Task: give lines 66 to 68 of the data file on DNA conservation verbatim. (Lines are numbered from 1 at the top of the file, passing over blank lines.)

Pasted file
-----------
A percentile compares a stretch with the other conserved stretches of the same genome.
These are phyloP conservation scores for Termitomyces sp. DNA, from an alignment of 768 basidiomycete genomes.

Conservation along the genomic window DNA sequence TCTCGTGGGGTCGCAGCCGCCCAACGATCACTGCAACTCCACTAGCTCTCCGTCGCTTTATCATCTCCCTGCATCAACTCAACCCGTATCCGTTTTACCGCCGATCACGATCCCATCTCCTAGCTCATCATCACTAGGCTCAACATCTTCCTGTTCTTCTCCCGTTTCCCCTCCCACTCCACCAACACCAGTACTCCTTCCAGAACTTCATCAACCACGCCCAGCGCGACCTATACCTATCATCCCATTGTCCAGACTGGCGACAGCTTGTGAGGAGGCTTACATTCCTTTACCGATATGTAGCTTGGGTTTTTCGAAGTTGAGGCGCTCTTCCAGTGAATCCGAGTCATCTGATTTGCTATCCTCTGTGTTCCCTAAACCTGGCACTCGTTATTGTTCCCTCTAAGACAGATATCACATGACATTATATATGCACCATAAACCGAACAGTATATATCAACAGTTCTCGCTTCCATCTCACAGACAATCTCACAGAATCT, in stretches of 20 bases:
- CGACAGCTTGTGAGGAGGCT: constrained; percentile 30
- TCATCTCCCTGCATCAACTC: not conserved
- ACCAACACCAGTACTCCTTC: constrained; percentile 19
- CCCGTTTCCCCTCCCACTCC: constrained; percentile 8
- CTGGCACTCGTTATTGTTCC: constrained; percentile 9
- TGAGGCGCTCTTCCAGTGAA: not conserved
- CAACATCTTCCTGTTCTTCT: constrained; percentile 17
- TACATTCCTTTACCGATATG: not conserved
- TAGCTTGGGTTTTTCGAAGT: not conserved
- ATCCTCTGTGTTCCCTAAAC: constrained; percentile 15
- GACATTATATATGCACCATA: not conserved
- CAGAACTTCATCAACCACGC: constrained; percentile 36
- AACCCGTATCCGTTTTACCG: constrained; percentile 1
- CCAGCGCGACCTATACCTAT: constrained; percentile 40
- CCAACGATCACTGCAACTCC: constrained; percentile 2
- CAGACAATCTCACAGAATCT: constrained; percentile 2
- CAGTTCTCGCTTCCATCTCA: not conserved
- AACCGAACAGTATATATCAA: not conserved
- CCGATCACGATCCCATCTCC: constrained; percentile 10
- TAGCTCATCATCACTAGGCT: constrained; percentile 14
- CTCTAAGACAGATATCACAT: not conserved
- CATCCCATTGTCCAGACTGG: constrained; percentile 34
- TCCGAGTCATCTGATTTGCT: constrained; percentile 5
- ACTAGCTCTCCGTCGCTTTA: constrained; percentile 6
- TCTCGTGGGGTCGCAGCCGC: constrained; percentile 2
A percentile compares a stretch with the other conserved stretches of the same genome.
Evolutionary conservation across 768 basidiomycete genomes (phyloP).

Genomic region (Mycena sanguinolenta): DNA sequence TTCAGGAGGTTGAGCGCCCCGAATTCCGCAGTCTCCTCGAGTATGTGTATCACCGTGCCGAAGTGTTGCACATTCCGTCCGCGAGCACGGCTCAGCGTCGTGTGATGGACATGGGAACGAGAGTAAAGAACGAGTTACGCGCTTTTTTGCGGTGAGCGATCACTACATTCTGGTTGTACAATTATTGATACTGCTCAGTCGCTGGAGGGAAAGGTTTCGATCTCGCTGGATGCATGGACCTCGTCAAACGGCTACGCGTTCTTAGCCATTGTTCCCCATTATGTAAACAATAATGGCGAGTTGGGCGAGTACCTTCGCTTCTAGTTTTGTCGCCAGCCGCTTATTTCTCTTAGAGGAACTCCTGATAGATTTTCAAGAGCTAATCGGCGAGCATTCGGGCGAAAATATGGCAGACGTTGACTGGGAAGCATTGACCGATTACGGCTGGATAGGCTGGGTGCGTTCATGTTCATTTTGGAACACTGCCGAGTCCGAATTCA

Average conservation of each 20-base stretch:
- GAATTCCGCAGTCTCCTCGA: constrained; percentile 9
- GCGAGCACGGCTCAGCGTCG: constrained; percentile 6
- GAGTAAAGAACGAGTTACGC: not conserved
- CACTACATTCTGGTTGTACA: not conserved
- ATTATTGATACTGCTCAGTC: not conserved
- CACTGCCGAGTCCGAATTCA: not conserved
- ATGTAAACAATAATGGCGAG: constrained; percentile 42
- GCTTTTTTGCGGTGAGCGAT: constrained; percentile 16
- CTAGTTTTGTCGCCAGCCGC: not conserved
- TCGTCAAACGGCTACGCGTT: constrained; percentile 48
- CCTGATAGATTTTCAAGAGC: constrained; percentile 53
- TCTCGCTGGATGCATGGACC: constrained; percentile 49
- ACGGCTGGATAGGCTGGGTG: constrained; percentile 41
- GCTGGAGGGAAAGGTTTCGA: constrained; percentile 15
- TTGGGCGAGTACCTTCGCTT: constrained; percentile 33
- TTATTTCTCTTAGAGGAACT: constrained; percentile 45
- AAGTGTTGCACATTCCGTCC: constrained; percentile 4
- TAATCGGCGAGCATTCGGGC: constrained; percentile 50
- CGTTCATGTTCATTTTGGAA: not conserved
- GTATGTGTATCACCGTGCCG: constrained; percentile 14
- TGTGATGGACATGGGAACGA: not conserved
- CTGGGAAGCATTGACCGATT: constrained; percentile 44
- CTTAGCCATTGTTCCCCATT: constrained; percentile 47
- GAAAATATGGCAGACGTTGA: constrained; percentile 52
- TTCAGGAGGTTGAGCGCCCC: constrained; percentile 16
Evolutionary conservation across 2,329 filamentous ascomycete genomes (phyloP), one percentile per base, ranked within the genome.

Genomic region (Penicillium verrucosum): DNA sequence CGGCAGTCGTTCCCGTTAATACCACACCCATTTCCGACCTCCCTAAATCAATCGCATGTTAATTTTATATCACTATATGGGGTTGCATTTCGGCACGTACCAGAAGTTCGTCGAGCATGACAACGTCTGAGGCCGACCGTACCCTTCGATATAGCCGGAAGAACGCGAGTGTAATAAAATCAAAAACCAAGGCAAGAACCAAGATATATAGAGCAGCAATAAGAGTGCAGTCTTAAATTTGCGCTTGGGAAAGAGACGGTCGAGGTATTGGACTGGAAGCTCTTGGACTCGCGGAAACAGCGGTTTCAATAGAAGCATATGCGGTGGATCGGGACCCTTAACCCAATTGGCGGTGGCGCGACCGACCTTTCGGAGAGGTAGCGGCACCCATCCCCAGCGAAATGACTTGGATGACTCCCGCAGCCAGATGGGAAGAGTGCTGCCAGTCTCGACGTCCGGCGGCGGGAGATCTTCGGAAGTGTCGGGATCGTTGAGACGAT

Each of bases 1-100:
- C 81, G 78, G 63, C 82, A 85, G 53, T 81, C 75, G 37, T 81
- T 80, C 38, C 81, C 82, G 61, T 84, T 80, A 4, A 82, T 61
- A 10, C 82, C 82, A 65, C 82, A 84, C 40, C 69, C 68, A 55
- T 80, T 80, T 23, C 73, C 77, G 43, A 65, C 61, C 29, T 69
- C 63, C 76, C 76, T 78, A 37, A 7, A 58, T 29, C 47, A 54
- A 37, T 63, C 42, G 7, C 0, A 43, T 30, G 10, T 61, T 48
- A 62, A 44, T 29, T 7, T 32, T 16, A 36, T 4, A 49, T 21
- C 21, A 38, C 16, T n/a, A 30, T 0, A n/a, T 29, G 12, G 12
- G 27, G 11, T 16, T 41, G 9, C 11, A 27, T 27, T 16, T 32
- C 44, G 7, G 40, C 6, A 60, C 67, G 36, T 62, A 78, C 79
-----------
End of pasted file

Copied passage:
- A 37, T 63, C 42, G 7, C 0, A 43, T 30, G 10, T 61, T 48
- A 62, A 44, T 29, T 7, T 32, T 16, A 36, T 4, A 49, T 21
- C 21, A 38, C 16, T n/a, A 30, T 0, A n/a, T 29, G 12, G 12